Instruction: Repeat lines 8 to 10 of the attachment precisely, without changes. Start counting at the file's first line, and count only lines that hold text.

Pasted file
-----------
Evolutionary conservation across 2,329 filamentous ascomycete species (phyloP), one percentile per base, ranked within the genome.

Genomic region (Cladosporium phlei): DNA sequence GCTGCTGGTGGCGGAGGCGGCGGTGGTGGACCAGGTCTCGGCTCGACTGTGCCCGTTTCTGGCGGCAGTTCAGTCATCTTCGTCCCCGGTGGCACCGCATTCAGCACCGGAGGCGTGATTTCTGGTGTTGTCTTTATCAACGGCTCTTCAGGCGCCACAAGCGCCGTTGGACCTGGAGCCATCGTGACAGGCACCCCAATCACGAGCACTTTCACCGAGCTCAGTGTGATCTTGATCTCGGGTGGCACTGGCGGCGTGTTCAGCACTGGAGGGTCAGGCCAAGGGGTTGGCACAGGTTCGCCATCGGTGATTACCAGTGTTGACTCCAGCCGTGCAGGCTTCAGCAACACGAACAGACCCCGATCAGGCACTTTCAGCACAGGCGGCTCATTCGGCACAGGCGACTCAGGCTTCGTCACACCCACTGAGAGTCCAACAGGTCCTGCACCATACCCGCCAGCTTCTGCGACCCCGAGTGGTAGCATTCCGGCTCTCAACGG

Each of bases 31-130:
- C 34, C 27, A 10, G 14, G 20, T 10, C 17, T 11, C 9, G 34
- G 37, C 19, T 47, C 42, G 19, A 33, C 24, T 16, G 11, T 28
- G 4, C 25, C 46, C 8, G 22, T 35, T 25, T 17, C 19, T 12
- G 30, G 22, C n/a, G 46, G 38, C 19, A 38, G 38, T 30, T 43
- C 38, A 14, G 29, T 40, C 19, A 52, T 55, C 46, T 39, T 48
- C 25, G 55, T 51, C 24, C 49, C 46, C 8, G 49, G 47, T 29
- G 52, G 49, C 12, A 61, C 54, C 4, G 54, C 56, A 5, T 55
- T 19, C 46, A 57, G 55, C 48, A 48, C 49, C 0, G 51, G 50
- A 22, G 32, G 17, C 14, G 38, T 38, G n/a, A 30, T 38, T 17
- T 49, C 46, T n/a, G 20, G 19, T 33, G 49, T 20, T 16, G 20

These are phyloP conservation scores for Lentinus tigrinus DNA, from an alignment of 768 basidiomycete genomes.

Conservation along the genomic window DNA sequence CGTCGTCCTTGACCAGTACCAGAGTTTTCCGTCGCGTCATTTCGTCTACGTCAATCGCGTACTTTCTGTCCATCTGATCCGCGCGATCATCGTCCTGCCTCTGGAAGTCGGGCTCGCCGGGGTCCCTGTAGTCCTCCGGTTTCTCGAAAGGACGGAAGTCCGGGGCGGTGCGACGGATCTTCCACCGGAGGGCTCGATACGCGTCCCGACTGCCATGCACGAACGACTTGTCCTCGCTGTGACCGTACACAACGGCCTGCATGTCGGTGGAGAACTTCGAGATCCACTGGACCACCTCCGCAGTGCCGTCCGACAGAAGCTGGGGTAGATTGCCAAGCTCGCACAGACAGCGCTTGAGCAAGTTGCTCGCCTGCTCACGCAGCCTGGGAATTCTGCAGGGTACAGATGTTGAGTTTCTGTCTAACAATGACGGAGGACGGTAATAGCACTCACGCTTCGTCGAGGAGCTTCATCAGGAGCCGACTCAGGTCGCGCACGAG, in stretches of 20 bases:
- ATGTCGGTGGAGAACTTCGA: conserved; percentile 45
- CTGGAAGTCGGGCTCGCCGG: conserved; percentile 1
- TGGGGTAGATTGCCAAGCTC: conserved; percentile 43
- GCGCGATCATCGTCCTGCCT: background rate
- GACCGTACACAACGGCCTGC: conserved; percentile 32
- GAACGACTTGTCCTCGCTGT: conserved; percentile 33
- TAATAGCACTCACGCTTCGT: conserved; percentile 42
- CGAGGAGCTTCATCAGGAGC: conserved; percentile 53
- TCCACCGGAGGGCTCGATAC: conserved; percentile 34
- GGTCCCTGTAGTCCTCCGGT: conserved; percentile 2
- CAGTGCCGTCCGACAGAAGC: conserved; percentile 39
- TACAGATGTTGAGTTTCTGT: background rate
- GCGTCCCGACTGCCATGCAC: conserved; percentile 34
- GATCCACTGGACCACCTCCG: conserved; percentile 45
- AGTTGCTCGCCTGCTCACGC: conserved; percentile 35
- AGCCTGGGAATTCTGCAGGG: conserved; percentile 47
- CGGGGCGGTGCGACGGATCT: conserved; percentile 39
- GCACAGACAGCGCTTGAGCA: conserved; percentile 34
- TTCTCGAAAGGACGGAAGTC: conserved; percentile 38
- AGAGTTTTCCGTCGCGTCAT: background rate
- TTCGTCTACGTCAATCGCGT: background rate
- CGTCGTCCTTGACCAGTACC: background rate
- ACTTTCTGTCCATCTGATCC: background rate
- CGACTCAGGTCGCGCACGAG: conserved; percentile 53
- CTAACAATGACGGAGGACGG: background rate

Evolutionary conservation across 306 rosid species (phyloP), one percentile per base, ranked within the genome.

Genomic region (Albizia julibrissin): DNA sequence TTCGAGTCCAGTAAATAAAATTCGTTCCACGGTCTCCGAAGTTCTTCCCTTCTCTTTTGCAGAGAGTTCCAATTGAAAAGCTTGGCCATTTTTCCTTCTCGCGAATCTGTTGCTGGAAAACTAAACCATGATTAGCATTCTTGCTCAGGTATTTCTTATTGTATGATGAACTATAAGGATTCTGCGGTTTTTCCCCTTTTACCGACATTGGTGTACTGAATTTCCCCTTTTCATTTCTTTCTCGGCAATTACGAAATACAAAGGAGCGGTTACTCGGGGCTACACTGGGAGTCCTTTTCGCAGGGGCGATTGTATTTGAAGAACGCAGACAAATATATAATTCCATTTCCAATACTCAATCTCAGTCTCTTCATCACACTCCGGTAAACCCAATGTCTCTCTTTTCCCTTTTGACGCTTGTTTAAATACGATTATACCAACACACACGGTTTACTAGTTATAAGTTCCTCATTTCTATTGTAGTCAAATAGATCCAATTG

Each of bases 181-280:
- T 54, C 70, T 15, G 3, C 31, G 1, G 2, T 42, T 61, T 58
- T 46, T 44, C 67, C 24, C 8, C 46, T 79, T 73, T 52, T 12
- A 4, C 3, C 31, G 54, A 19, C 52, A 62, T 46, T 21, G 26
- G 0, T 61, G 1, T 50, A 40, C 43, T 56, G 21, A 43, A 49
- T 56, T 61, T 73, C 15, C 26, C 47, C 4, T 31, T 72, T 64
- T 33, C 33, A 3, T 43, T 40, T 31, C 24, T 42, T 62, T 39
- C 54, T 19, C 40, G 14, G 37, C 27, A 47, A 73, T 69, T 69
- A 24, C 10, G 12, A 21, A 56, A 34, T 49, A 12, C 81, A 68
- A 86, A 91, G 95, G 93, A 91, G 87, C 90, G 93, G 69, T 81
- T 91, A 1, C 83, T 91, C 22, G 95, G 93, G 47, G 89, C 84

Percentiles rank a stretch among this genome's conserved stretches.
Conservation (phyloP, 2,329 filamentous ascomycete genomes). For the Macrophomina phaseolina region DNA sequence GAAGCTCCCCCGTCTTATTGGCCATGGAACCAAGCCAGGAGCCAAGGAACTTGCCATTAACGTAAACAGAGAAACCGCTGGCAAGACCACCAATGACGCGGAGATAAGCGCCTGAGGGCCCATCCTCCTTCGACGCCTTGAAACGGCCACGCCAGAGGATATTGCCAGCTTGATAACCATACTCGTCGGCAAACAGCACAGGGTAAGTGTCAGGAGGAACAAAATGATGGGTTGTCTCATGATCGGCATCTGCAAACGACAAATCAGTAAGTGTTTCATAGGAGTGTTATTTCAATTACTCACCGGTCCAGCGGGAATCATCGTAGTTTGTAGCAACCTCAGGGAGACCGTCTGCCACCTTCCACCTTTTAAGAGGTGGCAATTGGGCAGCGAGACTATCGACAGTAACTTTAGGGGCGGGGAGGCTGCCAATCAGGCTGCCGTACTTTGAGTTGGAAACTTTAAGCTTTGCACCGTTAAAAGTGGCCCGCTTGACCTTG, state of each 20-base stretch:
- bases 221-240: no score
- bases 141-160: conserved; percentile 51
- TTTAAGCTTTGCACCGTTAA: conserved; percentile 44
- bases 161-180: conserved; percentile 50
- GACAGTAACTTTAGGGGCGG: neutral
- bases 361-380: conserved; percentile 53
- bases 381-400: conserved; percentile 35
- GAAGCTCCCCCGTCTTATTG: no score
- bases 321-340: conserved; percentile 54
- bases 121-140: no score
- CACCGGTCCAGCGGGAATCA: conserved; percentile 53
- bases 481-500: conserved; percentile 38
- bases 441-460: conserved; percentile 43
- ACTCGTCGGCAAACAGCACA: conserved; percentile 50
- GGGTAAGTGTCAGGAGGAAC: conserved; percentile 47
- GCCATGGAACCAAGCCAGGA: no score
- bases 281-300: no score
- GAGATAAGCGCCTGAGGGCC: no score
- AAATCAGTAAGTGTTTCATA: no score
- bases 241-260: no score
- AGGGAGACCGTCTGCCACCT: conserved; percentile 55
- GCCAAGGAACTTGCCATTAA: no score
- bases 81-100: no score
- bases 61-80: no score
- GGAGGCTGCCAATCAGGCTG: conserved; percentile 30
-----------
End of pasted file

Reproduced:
- C 38, A 14, G 29, T 40, C 19, A 52, T 55, C 46, T 39, T 48
- C 25, G 55, T 51, C 24, C 49, C 46, C 8, G 49, G 47, T 29
- G 52, G 49, C 12, A 61, C 54, C 4, G 54, C 56, A 5, T 55